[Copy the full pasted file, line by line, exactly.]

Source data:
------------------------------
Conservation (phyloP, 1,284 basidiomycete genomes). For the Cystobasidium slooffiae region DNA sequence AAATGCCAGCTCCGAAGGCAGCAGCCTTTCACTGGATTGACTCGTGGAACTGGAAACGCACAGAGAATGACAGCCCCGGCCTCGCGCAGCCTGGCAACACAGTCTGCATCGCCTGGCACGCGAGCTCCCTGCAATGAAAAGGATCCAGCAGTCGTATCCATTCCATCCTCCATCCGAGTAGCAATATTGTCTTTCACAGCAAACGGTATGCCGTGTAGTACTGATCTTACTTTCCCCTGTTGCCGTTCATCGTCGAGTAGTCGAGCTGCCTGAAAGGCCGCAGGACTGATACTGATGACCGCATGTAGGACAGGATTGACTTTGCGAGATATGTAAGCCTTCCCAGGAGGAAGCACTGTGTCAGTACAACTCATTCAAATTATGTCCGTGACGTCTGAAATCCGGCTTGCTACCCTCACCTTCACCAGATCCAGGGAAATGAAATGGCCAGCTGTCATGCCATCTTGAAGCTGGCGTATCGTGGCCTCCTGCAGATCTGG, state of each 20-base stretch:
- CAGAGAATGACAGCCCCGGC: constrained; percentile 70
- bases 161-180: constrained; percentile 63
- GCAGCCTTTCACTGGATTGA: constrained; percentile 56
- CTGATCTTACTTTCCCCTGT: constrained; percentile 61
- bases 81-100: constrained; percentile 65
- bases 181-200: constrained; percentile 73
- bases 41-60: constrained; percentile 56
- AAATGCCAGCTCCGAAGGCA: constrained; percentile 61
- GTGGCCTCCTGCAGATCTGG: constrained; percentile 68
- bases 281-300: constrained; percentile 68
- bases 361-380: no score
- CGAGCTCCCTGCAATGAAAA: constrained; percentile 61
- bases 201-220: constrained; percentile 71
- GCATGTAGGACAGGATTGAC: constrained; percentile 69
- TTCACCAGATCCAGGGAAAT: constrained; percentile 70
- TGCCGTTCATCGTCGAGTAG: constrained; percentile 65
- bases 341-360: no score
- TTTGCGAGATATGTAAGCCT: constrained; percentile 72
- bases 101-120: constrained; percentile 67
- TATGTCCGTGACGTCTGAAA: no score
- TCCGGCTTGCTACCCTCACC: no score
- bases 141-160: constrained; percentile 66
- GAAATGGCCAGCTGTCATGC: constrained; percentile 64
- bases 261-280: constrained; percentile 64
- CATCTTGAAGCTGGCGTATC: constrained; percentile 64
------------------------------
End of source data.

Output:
Conservation (phyloP, 1,284 basidiomycete genomes). For the Cystobasidium slooffiae region DNA sequence AAATGCCAGCTCCGAAGGCAGCAGCCTTTCACTGGATTGACTCGTGGAACTGGAAACGCACAGAGAATGACAGCCCCGGCCTCGCGCAGCCTGGCAACACAGTCTGCATCGCCTGGCACGCGAGCTCCCTGCAATGAAAAGGATCCAGCAGTCGTATCCATTCCATCCTCCATCCGAGTAGCAATATTGTCTTTCACAGCAAACGGTATGCCGTGTAGTACTGATCTTACTTTCCCCTGTTGCCGTTCATCGTCGAGTAGTCGAGCTGCCTGAAAGGCCGCAGGACTGATACTGATGACCGCATGTAGGACAGGATTGACTTTGCGAGATATGTAAGCCTTCCCAGGAGGAAGCACTGTGTCAGTACAACTCATTCAAATTATGTCCGTGACGTCTGAAATCCGGCTTGCTACCCTCACCTTCACCAGATCCAGGGAAATGAAATGGCCAGCTGTCATGCCATCTTGAAGCTGGCGTATCGTGGCCTCCTGCAGATCTGG, state of each 20-base stretch:
- CAGAGAATGACAGCCCCGGC: constrained; percentile 70
- bases 161-180: constrained; percentile 63
- GCAGCCTTTCACTGGATTGA: constrained; percentile 56
- CTGATCTTACTTTCCCCTGT: constrained; percentile 61
- bases 81-100: constrained; percentile 65
- bases 181-200: constrained; percentile 73
- bases 41-60: constrained; percentile 56
- AAATGCCAGCTCCGAAGGCA: constrained; percentile 61
- GTGGCCTCCTGCAGATCTGG: constrained; percentile 68
- bases 281-300: constrained; percentile 68
- bases 361-380: no score
- CGAGCTCCCTGCAATGAAAA: constrained; percentile 61
- bases 201-220: constrained; percentile 71
- GCATGTAGGACAGGATTGAC: constrained; percentile 69
- TTCACCAGATCCAGGGAAAT: constrained; percentile 70
- TGCCGTTCATCGTCGAGTAG: constrained; percentile 65
- bases 341-360: no score
- TTTGCGAGATATGTAAGCCT: constrained; percentile 72
- bases 101-120: constrained; percentile 67
- TATGTCCGTGACGTCTGAAA: no score
- TCCGGCTTGCTACCCTCACC: no score
- bases 141-160: constrained; percentile 66
- GAAATGGCCAGCTGTCATGC: constrained; percentile 64
- bases 261-280: constrained; percentile 64
- CATCTTGAAGCTGGCGTATC: constrained; percentile 64